This Saturday is 1,900 days since his arrest - he has not seen his family for over five years. The Foreign Office told me that during the nuclear negotiations, they did not once bring up my dad's detention with Iran. I think that was a missed opportunity... We must not rest until my dad is back home with his wife, daughter, son and two granddaughters. We have all suffered for too long. Theresa May, please do everything you can to help free Grandpa Kamal before it is too late.
The Chilcot report has laid bare the US-British plot to remove Saddam. This is the second time (that we know of) where the US and the UK have conspired to remove a Middle Eastern leader. "The world is safer" claimed former British Prime Minister Tony Blair in justifying the removal of Iraqi president Saddam Hussein. More than a decade after the event and following the seven year wait for the Chilcot report, it is too early to say whether this is the case.
As we approach the first anniversary of the Iranian nuclear deal, tens of thousands of activists and Iranian dissidents are set to rally this Saturday in Paris, calling for Tehran's nefarious conduct at home and in the region to be tackled. One of the primary messages at this rally will be to condemn Iran's role in the massacre of the Syrian people and to demand an end to its assistance to the Assad government.
The publication of the Chilcot Report into the UK's involvement in the 2003 Iraq war has as its focus the events that led up to the flawed decision over the UK going to war, and to some extent the other side of the equation; the impact of this flawed decision-making on the conduct of the subsequent 'nation-building'.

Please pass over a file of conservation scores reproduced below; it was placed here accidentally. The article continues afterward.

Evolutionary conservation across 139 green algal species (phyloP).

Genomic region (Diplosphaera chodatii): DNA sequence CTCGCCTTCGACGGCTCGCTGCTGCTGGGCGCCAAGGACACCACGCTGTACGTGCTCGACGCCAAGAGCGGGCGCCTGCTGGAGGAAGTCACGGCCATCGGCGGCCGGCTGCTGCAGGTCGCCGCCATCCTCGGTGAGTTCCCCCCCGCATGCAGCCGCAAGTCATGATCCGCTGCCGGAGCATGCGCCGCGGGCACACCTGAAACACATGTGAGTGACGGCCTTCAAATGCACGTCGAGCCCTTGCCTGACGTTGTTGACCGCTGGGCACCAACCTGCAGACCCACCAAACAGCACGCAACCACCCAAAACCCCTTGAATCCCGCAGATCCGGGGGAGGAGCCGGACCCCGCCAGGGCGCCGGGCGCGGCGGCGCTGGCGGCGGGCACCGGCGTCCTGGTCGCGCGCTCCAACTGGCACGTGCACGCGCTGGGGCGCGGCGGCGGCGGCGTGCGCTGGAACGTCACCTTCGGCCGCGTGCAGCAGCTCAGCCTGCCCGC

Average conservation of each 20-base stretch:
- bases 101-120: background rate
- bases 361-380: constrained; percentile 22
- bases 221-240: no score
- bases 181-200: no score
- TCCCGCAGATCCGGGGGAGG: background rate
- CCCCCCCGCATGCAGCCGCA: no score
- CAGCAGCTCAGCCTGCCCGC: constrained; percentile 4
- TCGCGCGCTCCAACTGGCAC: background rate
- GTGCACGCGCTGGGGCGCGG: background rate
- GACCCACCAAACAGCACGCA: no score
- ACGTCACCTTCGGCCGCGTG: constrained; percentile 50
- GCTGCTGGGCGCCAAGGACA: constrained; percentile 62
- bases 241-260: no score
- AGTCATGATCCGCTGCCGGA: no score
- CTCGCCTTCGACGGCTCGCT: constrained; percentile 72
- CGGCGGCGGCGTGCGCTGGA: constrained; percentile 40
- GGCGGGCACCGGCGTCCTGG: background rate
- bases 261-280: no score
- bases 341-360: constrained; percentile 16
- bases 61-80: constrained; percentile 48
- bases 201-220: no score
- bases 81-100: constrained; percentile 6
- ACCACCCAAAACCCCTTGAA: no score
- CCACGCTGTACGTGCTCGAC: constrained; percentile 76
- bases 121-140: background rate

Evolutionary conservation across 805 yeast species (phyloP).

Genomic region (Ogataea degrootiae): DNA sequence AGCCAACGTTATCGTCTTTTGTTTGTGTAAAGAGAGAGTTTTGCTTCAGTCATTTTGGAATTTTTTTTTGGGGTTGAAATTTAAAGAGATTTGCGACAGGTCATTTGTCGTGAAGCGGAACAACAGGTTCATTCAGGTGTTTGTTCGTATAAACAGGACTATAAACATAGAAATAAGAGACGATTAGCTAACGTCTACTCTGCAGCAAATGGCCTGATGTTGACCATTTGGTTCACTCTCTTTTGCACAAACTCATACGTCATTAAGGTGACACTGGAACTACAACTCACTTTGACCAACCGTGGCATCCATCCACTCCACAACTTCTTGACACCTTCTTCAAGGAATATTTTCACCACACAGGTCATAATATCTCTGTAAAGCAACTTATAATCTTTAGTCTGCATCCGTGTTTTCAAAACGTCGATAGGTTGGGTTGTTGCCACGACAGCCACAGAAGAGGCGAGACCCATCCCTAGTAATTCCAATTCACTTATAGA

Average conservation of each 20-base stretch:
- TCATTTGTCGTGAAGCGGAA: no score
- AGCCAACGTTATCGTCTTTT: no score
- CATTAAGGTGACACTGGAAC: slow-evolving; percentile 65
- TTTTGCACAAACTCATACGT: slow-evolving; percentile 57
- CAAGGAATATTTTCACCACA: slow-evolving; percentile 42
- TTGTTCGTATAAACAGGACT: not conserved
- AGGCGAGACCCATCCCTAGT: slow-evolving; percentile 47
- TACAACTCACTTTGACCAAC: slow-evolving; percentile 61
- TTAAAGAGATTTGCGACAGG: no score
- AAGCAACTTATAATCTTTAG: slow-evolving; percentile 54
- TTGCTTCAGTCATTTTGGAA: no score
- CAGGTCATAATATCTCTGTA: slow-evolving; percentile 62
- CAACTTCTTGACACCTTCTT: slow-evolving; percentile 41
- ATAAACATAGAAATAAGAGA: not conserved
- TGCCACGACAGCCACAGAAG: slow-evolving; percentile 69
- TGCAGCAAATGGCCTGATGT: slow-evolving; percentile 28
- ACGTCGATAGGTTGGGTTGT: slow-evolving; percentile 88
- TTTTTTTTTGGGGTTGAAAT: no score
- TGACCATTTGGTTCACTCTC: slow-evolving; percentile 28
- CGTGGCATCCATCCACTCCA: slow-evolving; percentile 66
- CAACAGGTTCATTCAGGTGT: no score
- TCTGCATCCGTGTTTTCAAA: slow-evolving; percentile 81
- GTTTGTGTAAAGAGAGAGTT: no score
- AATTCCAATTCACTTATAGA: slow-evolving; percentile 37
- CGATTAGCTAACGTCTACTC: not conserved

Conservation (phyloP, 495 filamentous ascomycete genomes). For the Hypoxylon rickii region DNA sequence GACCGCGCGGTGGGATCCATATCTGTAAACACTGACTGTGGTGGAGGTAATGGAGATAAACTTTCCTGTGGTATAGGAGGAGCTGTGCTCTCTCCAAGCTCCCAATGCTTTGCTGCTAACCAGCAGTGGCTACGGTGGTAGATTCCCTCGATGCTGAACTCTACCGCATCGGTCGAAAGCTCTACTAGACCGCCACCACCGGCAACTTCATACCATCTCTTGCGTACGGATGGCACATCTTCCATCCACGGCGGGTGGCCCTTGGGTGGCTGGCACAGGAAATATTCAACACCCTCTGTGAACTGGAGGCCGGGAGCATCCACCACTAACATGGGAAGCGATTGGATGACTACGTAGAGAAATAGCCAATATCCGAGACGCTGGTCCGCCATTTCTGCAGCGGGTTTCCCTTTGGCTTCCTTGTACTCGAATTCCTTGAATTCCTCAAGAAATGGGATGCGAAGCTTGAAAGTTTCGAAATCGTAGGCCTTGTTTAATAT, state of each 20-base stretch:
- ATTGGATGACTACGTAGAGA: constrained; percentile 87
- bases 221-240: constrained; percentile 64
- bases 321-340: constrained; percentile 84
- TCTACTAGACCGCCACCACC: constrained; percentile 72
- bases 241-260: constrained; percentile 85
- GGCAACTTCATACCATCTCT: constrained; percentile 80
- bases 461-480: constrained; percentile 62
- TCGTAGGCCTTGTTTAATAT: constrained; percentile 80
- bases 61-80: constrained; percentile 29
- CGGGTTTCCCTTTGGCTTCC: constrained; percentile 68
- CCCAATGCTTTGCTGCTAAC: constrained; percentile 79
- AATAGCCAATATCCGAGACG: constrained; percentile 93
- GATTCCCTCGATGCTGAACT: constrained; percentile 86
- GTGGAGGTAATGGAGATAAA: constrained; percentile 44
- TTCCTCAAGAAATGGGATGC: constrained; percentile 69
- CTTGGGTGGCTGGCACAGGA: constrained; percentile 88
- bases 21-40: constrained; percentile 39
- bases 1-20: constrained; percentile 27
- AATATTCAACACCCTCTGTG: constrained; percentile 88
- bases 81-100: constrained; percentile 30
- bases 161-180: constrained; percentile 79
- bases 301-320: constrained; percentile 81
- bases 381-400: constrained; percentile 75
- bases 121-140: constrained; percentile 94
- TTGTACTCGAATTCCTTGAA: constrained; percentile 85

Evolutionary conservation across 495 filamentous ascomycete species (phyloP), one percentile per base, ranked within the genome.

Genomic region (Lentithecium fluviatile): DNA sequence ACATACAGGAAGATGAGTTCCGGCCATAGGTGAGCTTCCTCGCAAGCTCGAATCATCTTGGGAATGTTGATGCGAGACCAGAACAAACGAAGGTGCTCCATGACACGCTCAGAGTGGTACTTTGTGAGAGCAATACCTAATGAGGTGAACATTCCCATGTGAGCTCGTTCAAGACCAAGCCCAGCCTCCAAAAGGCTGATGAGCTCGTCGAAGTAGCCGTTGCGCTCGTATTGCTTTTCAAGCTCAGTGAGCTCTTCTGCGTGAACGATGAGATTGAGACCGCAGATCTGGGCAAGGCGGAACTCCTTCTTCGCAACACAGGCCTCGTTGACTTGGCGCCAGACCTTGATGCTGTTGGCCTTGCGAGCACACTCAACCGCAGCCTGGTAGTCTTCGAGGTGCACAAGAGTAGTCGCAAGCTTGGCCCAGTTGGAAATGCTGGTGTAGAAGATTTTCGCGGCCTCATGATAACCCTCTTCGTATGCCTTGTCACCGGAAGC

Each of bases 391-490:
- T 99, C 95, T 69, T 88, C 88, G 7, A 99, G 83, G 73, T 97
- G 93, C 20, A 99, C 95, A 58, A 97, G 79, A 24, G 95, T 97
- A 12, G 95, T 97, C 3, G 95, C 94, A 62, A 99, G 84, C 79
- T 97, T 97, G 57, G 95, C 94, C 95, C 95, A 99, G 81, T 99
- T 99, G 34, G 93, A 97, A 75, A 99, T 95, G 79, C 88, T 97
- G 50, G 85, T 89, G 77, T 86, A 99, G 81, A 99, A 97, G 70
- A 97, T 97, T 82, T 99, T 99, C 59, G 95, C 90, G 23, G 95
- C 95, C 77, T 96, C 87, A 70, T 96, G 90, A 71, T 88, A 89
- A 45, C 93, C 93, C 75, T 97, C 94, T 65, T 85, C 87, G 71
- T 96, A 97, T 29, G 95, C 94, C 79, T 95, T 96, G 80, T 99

When news of the accusations against Nazanin Zaghari-Ratcliffe came though recently, the phrase that caught the eye in many of the reports was that the Revolutionary Guard alleged that she'd participated in the "design and implementation of cyber and media projects to cause the soft toppling of the Islamic Republic". Soft toppling. Rather like a chess piece casually knocked over.
Though change may not come overnight, this conference in Paris is both timely and important - a potentially crucial pointer in the right direction towards resolving to one of the most difficult and dangerous foreign policy issues of our time, namely Iran. It surely deserves greater strategic comprehension and attention from our Governments.
As President Fischer noted, and as Prime Minister Renzi will no doubt agree, a democratic country cannot permit any curtailment of human rights. That principle ought to apply to the Iranian people as well as to Europeans, and it ought to never be subject to compromise, even when there is economic incentive to ignore repression and violence.
The idea of a springtime in relations between Iran and the rest of the world is fanciful, a false spring no less. A new, slightly warmer relationship between London and Tehran might indeed lead to scheduled BA flights... but I'm unconvinced that anything fundamental has changed or is likely to do so.
Let's be clear: wearing a niqab is not regarded as a religious requirement by the vast majority of Muslims. Even in President Rouhani's Iran, women do not cover their faces. It is a cultural tradition with its origins in the Arabian peninsula, exported by preachers who follow the teachings of wahhabism.
I was in London at the time, I think it was late evening, when my dad called and said that security forces had taken my sister. That was the first time I knew anything about her protest. My parents, who live in Tehran, were in shock. My sister had first been arrested outside the national stadium for protesting against an old rule that banned women from attending sporting events alongside men "for their own safety".